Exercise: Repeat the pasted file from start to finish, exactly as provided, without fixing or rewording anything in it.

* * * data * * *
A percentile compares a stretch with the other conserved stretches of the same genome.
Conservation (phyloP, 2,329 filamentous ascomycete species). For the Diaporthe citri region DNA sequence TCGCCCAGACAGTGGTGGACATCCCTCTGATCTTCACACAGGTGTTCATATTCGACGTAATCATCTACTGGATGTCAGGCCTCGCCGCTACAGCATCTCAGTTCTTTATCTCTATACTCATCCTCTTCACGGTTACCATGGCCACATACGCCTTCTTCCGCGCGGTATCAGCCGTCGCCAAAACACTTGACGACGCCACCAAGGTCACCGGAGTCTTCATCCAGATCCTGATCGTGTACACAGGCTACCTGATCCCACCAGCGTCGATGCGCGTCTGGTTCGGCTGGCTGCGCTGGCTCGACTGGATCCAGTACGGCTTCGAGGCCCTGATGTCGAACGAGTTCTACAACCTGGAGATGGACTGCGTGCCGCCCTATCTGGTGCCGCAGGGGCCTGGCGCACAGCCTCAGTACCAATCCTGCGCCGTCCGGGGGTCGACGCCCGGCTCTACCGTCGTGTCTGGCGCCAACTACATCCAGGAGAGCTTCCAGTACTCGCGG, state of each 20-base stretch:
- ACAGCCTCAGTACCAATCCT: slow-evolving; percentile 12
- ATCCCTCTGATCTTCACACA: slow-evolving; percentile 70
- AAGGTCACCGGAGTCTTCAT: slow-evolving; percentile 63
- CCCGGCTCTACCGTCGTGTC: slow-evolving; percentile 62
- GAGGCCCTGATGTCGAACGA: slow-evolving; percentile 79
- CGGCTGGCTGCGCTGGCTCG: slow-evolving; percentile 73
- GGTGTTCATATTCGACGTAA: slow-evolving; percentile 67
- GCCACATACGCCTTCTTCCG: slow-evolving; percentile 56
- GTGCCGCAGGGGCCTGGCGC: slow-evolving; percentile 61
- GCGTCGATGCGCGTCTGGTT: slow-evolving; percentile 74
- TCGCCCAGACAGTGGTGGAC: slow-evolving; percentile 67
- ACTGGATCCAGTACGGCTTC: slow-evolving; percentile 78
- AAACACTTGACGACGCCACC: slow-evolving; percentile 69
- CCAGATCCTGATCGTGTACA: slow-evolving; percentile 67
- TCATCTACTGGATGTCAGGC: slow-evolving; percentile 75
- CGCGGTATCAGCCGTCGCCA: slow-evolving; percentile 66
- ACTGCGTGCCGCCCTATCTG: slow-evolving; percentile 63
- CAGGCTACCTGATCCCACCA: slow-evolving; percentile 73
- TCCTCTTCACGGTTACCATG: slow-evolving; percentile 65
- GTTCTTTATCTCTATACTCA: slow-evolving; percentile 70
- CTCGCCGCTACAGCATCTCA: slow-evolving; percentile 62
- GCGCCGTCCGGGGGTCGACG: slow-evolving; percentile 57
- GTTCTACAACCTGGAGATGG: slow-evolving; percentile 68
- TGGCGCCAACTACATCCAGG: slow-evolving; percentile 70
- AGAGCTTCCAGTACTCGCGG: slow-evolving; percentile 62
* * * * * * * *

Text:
A percentile compares a stretch with the other conserved stretches of the same genome.
Conservation (phyloP, 2,329 filamentous ascomycete species). For the Diaporthe citri region DNA sequence TCGCCCAGACAGTGGTGGACATCCCTCTGATCTTCACACAGGTGTTCATATTCGACGTAATCATCTACTGGATGTCAGGCCTCGCCGCTACAGCATCTCAGTTCTTTATCTCTATACTCATCCTCTTCACGGTTACCATGGCCACATACGCCTTCTTCCGCGCGGTATCAGCCGTCGCCAAAACACTTGACGACGCCACCAAGGTCACCGGAGTCTTCATCCAGATCCTGATCGTGTACACAGGCTACCTGATCCCACCAGCGTCGATGCGCGTCTGGTTCGGCTGGCTGCGCTGGCTCGACTGGATCCAGTACGGCTTCGAGGCCCTGATGTCGAACGAGTTCTACAACCTGGAGATGGACTGCGTGCCGCCCTATCTGGTGCCGCAGGGGCCTGGCGCACAGCCTCAGTACCAATCCTGCGCCGTCCGGGGGTCGACGCCCGGCTCTACCGTCGTGTCTGGCGCCAACTACATCCAGGAGAGCTTCCAGTACTCGCGG, state of each 20-base stretch:
- ACAGCCTCAGTACCAATCCT: slow-evolving; percentile 12
- ATCCCTCTGATCTTCACACA: slow-evolving; percentile 70
- AAGGTCACCGGAGTCTTCAT: slow-evolving; percentile 63
- CCCGGCTCTACCGTCGTGTC: slow-evolving; percentile 62
- GAGGCCCTGATGTCGAACGA: slow-evolving; percentile 79
- CGGCTGGCTGCGCTGGCTCG: slow-evolving; percentile 73
- GGTGTTCATATTCGACGTAA: slow-evolving; percentile 67
- GCCACATACGCCTTCTTCCG: slow-evolving; percentile 56
- GTGCCGCAGGGGCCTGGCGC: slow-evolving; percentile 61
- GCGTCGATGCGCGTCTGGTT: slow-evolving; percentile 74
- TCGCCCAGACAGTGGTGGAC: slow-evolving; percentile 67
- ACTGGATCCAGTACGGCTTC: slow-evolving; percentile 78
- AAACACTTGACGACGCCACC: slow-evolving; percentile 69
- CCAGATCCTGATCGTGTACA: slow-evolving; percentile 67
- TCATCTACTGGATGTCAGGC: slow-evolving; percentile 75
- CGCGGTATCAGCCGTCGCCA: slow-evolving; percentile 66
- ACTGCGTGCCGCCCTATCTG: slow-evolving; percentile 63
- CAGGCTACCTGATCCCACCA: slow-evolving; percentile 73
- TCCTCTTCACGGTTACCATG: slow-evolving; percentile 65
- GTTCTTTATCTCTATACTCA: slow-evolving; percentile 70
- CTCGCCGCTACAGCATCTCA: slow-evolving; percentile 62
- GCGCCGTCCGGGGGTCGACG: slow-evolving; percentile 57
- GTTCTACAACCTGGAGATGG: slow-evolving; percentile 68
- TGGCGCCAACTACATCCAGG: slow-evolving; percentile 70
- AGAGCTTCCAGTACTCGCGG: slow-evolving; percentile 62